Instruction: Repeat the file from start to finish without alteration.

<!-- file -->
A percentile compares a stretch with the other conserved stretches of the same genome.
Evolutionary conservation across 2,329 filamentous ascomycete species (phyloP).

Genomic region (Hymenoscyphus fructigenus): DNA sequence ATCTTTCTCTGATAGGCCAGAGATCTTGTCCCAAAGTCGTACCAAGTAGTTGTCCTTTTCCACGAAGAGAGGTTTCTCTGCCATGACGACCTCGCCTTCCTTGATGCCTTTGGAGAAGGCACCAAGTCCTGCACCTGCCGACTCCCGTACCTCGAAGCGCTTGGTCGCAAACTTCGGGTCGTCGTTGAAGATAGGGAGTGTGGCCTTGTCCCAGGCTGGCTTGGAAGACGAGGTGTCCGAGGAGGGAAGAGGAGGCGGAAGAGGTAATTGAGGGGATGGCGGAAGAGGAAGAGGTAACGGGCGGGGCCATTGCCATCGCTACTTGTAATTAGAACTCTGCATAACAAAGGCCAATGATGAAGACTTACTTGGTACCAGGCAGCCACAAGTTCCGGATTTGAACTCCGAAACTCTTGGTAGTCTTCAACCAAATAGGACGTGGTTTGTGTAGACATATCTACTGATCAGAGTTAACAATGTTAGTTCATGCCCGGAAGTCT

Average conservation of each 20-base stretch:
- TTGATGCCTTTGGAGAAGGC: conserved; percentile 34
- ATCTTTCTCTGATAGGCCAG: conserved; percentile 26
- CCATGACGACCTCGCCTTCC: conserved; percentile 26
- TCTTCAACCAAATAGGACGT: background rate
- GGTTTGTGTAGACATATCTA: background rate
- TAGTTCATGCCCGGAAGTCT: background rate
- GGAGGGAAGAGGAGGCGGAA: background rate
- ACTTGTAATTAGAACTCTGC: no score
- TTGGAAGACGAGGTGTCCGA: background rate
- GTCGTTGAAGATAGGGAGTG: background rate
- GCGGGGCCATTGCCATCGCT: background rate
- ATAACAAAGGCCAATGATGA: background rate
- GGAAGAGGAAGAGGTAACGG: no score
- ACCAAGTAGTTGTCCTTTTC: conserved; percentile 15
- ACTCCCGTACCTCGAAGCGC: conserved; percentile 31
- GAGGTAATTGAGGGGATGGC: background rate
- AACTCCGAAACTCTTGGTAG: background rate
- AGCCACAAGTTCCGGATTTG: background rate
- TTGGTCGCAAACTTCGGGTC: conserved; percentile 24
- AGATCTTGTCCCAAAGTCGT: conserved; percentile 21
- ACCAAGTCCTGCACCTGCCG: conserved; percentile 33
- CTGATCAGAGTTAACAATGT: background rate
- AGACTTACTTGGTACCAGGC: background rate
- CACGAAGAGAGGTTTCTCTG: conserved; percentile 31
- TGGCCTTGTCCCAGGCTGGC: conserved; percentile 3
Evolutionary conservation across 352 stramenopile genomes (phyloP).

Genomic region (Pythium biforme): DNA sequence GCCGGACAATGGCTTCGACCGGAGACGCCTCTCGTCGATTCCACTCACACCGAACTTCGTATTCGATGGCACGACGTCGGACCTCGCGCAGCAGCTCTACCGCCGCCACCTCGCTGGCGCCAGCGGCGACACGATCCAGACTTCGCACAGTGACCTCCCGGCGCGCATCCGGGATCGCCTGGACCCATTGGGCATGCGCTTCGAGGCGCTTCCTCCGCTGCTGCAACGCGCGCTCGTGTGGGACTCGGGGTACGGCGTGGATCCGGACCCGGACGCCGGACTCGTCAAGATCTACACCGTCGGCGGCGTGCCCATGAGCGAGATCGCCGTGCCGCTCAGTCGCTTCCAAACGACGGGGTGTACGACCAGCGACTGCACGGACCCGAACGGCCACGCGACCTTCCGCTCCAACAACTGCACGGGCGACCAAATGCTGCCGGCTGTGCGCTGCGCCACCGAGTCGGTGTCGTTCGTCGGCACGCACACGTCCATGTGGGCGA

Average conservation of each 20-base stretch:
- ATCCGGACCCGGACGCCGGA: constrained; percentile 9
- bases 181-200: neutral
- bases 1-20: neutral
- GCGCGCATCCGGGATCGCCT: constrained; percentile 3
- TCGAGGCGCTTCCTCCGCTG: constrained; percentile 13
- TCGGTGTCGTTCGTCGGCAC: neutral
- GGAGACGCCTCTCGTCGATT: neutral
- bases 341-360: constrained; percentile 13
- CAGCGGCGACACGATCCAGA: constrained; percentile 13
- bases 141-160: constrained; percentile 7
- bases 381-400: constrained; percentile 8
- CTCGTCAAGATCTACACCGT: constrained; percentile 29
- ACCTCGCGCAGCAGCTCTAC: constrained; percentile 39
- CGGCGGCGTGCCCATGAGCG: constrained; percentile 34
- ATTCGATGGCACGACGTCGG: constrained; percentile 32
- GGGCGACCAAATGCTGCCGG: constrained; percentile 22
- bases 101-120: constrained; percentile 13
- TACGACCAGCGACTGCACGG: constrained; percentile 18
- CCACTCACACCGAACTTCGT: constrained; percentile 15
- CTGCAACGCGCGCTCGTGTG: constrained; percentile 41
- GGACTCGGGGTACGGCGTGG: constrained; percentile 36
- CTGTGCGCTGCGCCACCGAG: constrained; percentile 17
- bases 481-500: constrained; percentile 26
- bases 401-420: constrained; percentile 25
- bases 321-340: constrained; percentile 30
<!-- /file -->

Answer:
A percentile compares a stretch with the other conserved stretches of the same genome.
Evolutionary conservation across 2,329 filamentous ascomycete species (phyloP).

Genomic region (Hymenoscyphus fructigenus): DNA sequence ATCTTTCTCTGATAGGCCAGAGATCTTGTCCCAAAGTCGTACCAAGTAGTTGTCCTTTTCCACGAAGAGAGGTTTCTCTGCCATGACGACCTCGCCTTCCTTGATGCCTTTGGAGAAGGCACCAAGTCCTGCACCTGCCGACTCCCGTACCTCGAAGCGCTTGGTCGCAAACTTCGGGTCGTCGTTGAAGATAGGGAGTGTGGCCTTGTCCCAGGCTGGCTTGGAAGACGAGGTGTCCGAGGAGGGAAGAGGAGGCGGAAGAGGTAATTGAGGGGATGGCGGAAGAGGAAGAGGTAACGGGCGGGGCCATTGCCATCGCTACTTGTAATTAGAACTCTGCATAACAAAGGCCAATGATGAAGACTTACTTGGTACCAGGCAGCCACAAGTTCCGGATTTGAACTCCGAAACTCTTGGTAGTCTTCAACCAAATAGGACGTGGTTTGTGTAGACATATCTACTGATCAGAGTTAACAATGTTAGTTCATGCCCGGAAGTCT

Average conservation of each 20-base stretch:
- TTGATGCCTTTGGAGAAGGC: conserved; percentile 34
- ATCTTTCTCTGATAGGCCAG: conserved; percentile 26
- CCATGACGACCTCGCCTTCC: conserved; percentile 26
- TCTTCAACCAAATAGGACGT: background rate
- GGTTTGTGTAGACATATCTA: background rate
- TAGTTCATGCCCGGAAGTCT: background rate
- GGAGGGAAGAGGAGGCGGAA: background rate
- ACTTGTAATTAGAACTCTGC: no score
- TTGGAAGACGAGGTGTCCGA: background rate
- GTCGTTGAAGATAGGGAGTG: background rate
- GCGGGGCCATTGCCATCGCT: background rate
- ATAACAAAGGCCAATGATGA: background rate
- GGAAGAGGAAGAGGTAACGG: no score
- ACCAAGTAGTTGTCCTTTTC: conserved; percentile 15
- ACTCCCGTACCTCGAAGCGC: conserved; percentile 31
- GAGGTAATTGAGGGGATGGC: background rate
- AACTCCGAAACTCTTGGTAG: background rate
- AGCCACAAGTTCCGGATTTG: background rate
- TTGGTCGCAAACTTCGGGTC: conserved; percentile 24
- AGATCTTGTCCCAAAGTCGT: conserved; percentile 21
- ACCAAGTCCTGCACCTGCCG: conserved; percentile 33
- CTGATCAGAGTTAACAATGT: background rate
- AGACTTACTTGGTACCAGGC: background rate
- CACGAAGAGAGGTTTCTCTG: conserved; percentile 31
- TGGCCTTGTCCCAGGCTGGC: conserved; percentile 3
Evolutionary conservation across 352 stramenopile genomes (phyloP).

Genomic region (Pythium biforme): DNA sequence GCCGGACAATGGCTTCGACCGGAGACGCCTCTCGTCGATTCCACTCACACCGAACTTCGTATTCGATGGCACGACGTCGGACCTCGCGCAGCAGCTCTACCGCCGCCACCTCGCTGGCGCCAGCGGCGACACGATCCAGACTTCGCACAGTGACCTCCCGGCGCGCATCCGGGATCGCCTGGACCCATTGGGCATGCGCTTCGAGGCGCTTCCTCCGCTGCTGCAACGCGCGCTCGTGTGGGACTCGGGGTACGGCGTGGATCCGGACCCGGACGCCGGACTCGTCAAGATCTACACCGTCGGCGGCGTGCCCATGAGCGAGATCGCCGTGCCGCTCAGTCGCTTCCAAACGACGGGGTGTACGACCAGCGACTGCACGGACCCGAACGGCCACGCGACCTTCCGCTCCAACAACTGCACGGGCGACCAAATGCTGCCGGCTGTGCGCTGCGCCACCGAGTCGGTGTCGTTCGTCGGCACGCACACGTCCATGTGGGCGA

Average conservation of each 20-base stretch:
- ATCCGGACCCGGACGCCGGA: constrained; percentile 9
- bases 181-200: neutral
- bases 1-20: neutral
- GCGCGCATCCGGGATCGCCT: constrained; percentile 3
- TCGAGGCGCTTCCTCCGCTG: constrained; percentile 13
- TCGGTGTCGTTCGTCGGCAC: neutral
- GGAGACGCCTCTCGTCGATT: neutral
- bases 341-360: constrained; percentile 13
- CAGCGGCGACACGATCCAGA: constrained; percentile 13
- bases 141-160: constrained; percentile 7
- bases 381-400: constrained; percentile 8
- CTCGTCAAGATCTACACCGT: constrained; percentile 29
- ACCTCGCGCAGCAGCTCTAC: constrained; percentile 39
- CGGCGGCGTGCCCATGAGCG: constrained; percentile 34
- ATTCGATGGCACGACGTCGG: constrained; percentile 32
- GGGCGACCAAATGCTGCCGG: constrained; percentile 22
- bases 101-120: constrained; percentile 13
- TACGACCAGCGACTGCACGG: constrained; percentile 18
- CCACTCACACCGAACTTCGT: constrained; percentile 15
- CTGCAACGCGCGCTCGTGTG: constrained; percentile 41
- GGACTCGGGGTACGGCGTGG: constrained; percentile 36
- CTGTGCGCTGCGCCACCGAG: constrained; percentile 17
- bases 481-500: constrained; percentile 26
- bases 401-420: constrained; percentile 25
- bases 321-340: constrained; percentile 30